Candidate: Brian Hellwig

Metro Council At Large


Occupation: “I am an Asset Protection Specialist with The Home Depot. I focus on Safety and Shrink/Theft mitigation and reduction.”

Previous candidacy/offices held: “None”

Community experience: “I served on the City of Kent, Ohio Housing and Zoning Appeals Board. I completed the Citizens Police Academy with the Kent, Ohio Police Department.”

What will be your top three priorities on the Council?

“My top three priorities are Safety & Security, Infrastructure Development and Education. 

With Safety & Security, crime in the city is underreported, specifically with regards to retail theft and organized retail crime. From my own personal experiences having to go to court and trying to get shoplifters prosecuted, I know it is very rare for anyone to actually serve jail time, regardless of how many times one commits theft in Davidson County. But, the shoplifters know this as well, which is why they continue to do so without fear of any real accountability. Plus, if they do happen to get arrested and not post bond, then THEY get to decide if they want to go to court or not, since the Sheriff’s Office refuses to transport any inmate to court if they simply don’t want to go, which is quite frustrating for those who actually show up for court after having been subpoenaed to do so. 

With regard to Infrastructure Development, there needs to be better planning, both short-term and long-term on how to address the additional growth in the city. That includes maintaining and expanding our roads, adding additional sidewalks in our communities and better public transportation n general. 

With regards to Education, we need to continue to invest in the education of our youth by recruiting and retaining staff and educators who are qualified and invested in the successes of our children.” 

Much of the city’s developmental focus, like plans for a new East Bank, have focused on downtown. What’s your vision for downtown?

“Downtown is and should continue to be a great destination for residents and visitors alike. But, it needs to be made safer. Too much crime takes place in our downtown area.”

Did you or would you have voted to approve the new Titans stadium financing legislation?

“I would not have been in favor of such legislation. I believe that we could better invest the $100’s of Millions in other projects and community resources rather than on a new football stadium to benefit a billionaire and millionaires.” 

Does Metro need more police officers beyond the unfilled positions?

“Absolutely! Metro is understaffed and we need to begin focusing more attention on preventing and solving crime and thefts that take place in Nashville.”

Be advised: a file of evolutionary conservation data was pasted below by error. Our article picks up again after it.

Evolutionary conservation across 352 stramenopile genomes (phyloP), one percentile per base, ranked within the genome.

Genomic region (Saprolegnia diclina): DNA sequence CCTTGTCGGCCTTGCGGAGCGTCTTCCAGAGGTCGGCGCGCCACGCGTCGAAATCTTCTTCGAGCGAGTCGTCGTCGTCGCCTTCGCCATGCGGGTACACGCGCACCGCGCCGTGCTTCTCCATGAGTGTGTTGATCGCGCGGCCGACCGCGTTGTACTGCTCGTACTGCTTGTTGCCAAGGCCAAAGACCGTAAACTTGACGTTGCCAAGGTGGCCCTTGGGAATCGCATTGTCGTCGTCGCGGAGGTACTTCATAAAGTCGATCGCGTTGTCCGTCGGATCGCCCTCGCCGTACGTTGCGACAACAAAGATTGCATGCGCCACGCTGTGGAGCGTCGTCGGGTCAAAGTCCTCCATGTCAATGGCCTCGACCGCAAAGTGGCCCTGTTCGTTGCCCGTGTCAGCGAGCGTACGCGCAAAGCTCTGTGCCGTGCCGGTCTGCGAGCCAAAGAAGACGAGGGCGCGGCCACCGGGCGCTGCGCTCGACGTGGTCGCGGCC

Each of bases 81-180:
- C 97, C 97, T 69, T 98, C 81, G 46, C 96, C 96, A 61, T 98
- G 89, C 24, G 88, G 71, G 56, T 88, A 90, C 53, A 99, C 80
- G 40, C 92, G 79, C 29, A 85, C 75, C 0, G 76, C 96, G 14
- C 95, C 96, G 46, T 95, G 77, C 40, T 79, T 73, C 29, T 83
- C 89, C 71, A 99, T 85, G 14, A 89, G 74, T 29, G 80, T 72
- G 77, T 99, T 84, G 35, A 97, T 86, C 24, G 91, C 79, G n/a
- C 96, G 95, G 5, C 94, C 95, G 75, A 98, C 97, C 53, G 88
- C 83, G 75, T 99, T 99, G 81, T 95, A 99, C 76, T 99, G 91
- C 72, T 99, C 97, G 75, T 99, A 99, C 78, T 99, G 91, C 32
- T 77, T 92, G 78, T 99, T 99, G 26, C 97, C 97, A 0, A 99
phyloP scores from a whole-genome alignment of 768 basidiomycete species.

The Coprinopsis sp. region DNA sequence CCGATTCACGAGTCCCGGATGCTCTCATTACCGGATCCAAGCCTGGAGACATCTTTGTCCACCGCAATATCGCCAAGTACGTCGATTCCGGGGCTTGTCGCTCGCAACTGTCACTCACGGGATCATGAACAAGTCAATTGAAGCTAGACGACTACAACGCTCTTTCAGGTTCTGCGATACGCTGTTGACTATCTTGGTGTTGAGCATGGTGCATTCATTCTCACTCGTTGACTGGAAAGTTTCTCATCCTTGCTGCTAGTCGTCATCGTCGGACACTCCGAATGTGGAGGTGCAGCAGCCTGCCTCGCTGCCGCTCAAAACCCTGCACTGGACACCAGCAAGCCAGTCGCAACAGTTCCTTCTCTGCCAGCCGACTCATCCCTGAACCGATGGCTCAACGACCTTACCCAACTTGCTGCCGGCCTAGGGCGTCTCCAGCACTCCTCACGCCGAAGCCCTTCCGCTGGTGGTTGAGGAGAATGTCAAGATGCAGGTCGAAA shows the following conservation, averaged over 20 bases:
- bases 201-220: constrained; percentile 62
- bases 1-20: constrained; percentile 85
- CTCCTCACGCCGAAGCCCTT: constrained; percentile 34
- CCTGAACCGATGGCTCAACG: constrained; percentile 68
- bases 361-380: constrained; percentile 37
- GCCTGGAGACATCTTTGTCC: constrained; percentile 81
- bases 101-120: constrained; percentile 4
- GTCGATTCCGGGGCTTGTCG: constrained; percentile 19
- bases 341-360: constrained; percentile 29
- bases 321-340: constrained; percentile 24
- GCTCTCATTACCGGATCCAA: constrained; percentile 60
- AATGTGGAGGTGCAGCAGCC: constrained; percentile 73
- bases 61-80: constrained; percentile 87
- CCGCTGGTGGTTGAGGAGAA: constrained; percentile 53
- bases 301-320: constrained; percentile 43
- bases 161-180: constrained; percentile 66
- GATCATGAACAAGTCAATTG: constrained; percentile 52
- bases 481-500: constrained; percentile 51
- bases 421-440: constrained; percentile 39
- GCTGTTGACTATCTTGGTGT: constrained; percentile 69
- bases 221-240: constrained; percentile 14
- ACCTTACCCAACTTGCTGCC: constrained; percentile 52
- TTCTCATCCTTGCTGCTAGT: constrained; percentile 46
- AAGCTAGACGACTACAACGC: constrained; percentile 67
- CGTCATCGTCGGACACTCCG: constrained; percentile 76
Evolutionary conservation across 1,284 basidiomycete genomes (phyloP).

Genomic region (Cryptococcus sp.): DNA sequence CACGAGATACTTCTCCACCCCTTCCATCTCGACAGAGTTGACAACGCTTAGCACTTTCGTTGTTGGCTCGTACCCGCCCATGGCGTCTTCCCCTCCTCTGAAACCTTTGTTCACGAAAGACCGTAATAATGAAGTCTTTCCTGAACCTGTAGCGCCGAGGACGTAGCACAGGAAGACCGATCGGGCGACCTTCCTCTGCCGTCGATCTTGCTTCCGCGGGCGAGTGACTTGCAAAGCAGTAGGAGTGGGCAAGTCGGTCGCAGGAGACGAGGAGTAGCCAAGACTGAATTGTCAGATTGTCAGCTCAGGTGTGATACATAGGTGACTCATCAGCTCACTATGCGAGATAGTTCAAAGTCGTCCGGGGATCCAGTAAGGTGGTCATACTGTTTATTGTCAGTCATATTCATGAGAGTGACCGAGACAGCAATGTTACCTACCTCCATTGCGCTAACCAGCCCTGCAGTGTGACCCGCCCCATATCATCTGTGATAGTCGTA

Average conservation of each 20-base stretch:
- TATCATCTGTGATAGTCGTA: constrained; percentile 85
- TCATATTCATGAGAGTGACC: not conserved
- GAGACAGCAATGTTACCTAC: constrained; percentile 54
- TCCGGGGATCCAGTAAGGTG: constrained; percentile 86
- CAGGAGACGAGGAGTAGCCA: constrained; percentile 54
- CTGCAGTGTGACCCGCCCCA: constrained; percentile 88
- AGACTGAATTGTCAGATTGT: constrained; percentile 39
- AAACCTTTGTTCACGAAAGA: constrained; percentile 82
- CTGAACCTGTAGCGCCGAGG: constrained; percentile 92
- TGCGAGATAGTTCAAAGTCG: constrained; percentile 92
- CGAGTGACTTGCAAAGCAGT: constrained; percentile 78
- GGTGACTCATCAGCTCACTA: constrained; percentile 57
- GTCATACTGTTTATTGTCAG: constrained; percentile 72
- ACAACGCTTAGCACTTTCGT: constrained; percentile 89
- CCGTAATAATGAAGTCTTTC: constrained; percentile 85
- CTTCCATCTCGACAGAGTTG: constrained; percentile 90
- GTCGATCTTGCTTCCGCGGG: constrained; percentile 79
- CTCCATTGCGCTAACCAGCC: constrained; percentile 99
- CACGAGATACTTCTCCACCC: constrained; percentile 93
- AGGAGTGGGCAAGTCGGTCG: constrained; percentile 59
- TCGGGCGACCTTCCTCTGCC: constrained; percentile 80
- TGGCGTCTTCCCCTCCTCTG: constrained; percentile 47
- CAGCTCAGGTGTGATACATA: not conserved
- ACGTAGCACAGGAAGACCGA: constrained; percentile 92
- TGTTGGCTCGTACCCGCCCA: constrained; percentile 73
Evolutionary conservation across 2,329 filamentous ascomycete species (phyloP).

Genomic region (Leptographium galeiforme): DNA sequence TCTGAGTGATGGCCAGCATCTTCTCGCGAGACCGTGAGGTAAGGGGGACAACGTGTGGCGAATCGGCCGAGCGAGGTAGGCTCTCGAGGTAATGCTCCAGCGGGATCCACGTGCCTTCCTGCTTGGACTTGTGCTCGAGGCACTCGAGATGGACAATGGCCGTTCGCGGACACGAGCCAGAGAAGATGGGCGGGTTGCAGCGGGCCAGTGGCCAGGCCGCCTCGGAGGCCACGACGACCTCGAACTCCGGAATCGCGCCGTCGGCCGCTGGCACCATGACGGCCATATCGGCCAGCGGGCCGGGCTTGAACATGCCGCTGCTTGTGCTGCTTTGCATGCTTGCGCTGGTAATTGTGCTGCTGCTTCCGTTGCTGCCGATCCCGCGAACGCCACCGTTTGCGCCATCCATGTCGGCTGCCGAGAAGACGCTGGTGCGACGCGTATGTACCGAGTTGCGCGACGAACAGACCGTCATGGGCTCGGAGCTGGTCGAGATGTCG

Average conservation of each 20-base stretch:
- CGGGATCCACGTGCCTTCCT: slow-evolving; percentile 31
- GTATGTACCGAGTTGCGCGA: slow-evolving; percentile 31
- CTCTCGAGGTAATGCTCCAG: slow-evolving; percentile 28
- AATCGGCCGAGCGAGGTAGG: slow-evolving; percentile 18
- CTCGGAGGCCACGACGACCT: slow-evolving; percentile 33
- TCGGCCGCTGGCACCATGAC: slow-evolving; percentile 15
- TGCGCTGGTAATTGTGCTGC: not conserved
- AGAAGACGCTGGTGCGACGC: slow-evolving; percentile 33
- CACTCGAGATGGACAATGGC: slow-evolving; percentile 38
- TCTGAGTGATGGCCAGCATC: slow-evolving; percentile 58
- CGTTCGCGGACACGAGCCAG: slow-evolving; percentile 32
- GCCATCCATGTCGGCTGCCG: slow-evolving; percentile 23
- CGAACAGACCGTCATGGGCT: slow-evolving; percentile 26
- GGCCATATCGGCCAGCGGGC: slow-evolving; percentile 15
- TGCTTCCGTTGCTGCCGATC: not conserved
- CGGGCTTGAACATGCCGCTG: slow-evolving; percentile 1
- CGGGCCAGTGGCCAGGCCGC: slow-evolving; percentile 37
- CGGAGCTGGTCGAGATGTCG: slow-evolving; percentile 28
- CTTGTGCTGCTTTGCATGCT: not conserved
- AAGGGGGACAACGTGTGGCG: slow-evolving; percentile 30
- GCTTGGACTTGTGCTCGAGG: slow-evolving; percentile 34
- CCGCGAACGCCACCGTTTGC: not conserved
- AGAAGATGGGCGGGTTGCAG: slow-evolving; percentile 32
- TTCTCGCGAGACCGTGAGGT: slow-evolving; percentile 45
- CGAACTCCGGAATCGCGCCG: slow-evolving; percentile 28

What do you think of the current framework passed by the council around LPR (license plate readers) usage? Do you think Metro should allow facial recognition technology to be used downtown?

“I have seen successes with LPR cameras used in public areas. I assume that in 2023 anytime I am in public, that I am on camera somewhere. Facial recognition technology is still developing and isn’t as advanced or wide spread as most think it is. But, if it were to be utilized to help deter or solve crimes and bring more criminals to justice, then I would be in support of it.”

Do you think a property tax rate adjustment will be needed in the next 4 years? Why or why not?

“Yes, I would like to see it lowered. I do NOT support increasing the property tax, given that it was just recently substantially increased.”

Do you view your role in the Council as leading your district on issues or simply reflecting the views of the district’s residents?

“I would view my role as being a leaders and bring attention and awareness of issues to Council and the community.”

How do you view the relationship of the city and Council to the General Assembly in the face of adverse legislation from the state?

“Well, the current relationship is not very good, as everyone has seen. The best was to help repair harm caused is through open and honest dialogue and through the building of individual relationships.”

The city is experiencing an affordability crisis. What is the council’s role in creating more housing for buyers and renters in Nashville?

“As a renter myself, I know firsthand how difficult it is to find affordable and quality housing in Nashville. With more businesses coming to Nashville and more people moving to Nashville, we can only expect the price for housing and rent to only increase, especially since tiny houses are not permitted in Davidson County. Supply and demand sets the costs of what housing prices are being sold for and properties are being rented for.”

What improvements do you think WeGo should make during the next four years? Would you back creation of a dedicated funding source?

“The future of WeGo cannot simply be more buses and more routes. We must put together a long-term plan for the future of Nashville that’s bold, that looks beyond just busses. If we had a highspeed rail system that connected the airport with downtown and other areas of the county I think it would be popular and heavily utilized, by residents and visitors alike. I am not opposed to the creation of a dedicated funding course, but that would depend upon from where it’s coming from and what it would go to support.”

Second quarter campaign finance disclosure

Raised: $1,200

Spent: $772

Cash on hand: $528

Link to full disclosure here

Pre-General campaign finance disclosure

Raised: $0

Spent: $5

Cash on hand: $523

Link to full disclosure here